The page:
|Legendary "Bean Field" area of Butte Sink National Wildlife Refuge
This project is one of 10 individual project sites included in the Butte Basin and Colusa Trough Wetland Habitat Project. New work conducted by the overall project improved 2,573 acres of habitat in this region. The region is extremely important for migrating and wintering waterfowl, shorebirds, and other waterbirds. The Central Valley, which includes this region, winters up to 90% of the Pacific Flyway's population of northern pintails and about 60% of its overall population of waterfowl. At times, the Central Valley supports 20% of the continent's waterfowl population. In addition to providing critical habitat for waterfowl, the Butte Basin and Colusa Trough region is also of major importance to several special-status species including the giant garter snake, spring-run chinook salmon, winter-run chinook salmon, and Central Valley steelhead.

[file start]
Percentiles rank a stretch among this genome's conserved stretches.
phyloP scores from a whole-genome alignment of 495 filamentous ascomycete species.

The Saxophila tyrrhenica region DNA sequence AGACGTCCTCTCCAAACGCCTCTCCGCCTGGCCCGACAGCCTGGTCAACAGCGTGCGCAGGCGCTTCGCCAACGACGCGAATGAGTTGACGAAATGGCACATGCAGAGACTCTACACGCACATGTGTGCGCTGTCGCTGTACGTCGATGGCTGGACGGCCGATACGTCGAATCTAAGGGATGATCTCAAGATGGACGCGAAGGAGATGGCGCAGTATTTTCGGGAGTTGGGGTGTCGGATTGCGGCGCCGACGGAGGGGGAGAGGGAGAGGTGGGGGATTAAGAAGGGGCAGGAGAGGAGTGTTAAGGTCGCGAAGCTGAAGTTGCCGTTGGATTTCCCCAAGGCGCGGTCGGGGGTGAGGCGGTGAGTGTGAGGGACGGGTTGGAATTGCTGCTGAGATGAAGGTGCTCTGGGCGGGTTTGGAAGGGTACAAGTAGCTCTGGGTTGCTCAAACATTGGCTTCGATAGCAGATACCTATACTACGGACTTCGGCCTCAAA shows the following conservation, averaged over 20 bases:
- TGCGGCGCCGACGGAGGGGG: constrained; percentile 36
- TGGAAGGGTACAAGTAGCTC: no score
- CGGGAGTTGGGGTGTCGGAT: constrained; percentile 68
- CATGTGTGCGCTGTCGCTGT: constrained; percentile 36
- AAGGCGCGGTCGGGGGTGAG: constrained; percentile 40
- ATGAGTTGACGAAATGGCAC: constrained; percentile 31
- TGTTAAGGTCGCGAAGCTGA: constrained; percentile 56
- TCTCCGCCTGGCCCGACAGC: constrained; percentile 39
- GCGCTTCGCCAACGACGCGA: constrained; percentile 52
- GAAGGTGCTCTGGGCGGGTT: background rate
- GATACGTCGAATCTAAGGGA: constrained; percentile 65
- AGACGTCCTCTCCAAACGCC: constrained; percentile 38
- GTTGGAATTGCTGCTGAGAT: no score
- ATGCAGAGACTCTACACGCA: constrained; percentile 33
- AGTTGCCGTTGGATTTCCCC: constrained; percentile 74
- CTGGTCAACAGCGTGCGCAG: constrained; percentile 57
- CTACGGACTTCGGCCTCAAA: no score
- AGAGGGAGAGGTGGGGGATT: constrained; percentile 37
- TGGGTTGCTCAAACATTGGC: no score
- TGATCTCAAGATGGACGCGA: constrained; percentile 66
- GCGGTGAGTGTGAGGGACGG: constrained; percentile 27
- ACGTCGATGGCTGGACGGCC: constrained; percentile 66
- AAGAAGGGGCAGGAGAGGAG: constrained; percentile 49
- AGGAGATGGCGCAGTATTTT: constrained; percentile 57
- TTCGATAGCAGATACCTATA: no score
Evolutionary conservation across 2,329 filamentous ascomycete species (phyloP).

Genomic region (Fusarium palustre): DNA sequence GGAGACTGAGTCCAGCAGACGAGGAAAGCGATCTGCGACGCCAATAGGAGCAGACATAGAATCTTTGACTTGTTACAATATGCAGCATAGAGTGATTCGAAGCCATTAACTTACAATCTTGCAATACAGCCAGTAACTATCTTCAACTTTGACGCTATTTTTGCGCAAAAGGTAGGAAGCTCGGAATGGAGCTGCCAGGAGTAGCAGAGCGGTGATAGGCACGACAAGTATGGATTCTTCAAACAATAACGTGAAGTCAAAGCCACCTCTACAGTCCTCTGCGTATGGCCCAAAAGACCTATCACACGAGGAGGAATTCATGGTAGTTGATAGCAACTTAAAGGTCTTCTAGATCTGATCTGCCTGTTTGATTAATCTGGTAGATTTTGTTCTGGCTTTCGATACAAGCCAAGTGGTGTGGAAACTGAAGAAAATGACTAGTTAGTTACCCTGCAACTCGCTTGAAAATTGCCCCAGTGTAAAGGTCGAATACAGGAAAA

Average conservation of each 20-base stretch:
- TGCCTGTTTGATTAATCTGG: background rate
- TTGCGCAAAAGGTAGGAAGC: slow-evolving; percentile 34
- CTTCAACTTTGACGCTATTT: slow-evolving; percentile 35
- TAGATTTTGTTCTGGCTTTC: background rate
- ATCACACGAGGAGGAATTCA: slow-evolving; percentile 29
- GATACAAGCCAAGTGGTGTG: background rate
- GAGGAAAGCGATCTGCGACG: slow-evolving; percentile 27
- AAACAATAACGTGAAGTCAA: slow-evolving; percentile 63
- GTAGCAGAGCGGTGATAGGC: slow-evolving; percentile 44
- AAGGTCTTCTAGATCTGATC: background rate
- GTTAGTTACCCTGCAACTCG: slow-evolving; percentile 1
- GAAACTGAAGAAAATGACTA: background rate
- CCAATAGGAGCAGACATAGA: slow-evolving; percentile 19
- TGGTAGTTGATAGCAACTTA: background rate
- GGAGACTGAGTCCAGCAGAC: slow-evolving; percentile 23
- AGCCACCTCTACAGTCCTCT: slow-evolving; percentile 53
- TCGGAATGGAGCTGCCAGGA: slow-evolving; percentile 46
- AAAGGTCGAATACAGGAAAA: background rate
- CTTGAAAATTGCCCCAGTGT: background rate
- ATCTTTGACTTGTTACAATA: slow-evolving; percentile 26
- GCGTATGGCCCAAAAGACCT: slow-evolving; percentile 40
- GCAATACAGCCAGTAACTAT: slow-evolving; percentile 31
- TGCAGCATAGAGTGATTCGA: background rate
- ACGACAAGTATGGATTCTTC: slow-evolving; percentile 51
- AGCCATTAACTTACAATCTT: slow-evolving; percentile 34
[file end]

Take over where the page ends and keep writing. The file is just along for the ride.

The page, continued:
The habitat improvement work accomplished by the overall project is extremely important. The project increased wetland acreage for migrating and wintering waterfowl and other waterbirds, increased riparian acreage for neotropical migrants, improved water quality, improved water conveyance and control capabilities to allow better habitat management and improve efficiency of water use, and provided fish-safe water to many acres of wetlands and wildlife-friendly agriculture (i.e., winter flooded rice).
Butte Sink National Wildlife Refuge (NWR) is located in the Butte Basin and is owned and managed by the U.S. Fish and Wildlife Service. This project was located in the legendary "Bean Field" portion of Butte Sink NWR. Work at the site enhanced 700 acres of palustrine emergent wetlands. Project work consisted of installing numerous water control structures, repairing approximately 0.5 mile of an existing degraded levee, excavating low flow channels, and installing erosion protection around water control structures and a section of perimeter levee. This work greatly improved water and vegetation management capabilities.
The project work completed in the Bean Field improved habitat conditions for a variety of wildlife, but is particularly important for waterfowl. The area typically supports peak waterfowl populations of 500,000-750,000 birds. The most abundant species are northern pintail, American wigeon, green-winged teal, northern shoveler, and snow and Ross' geese.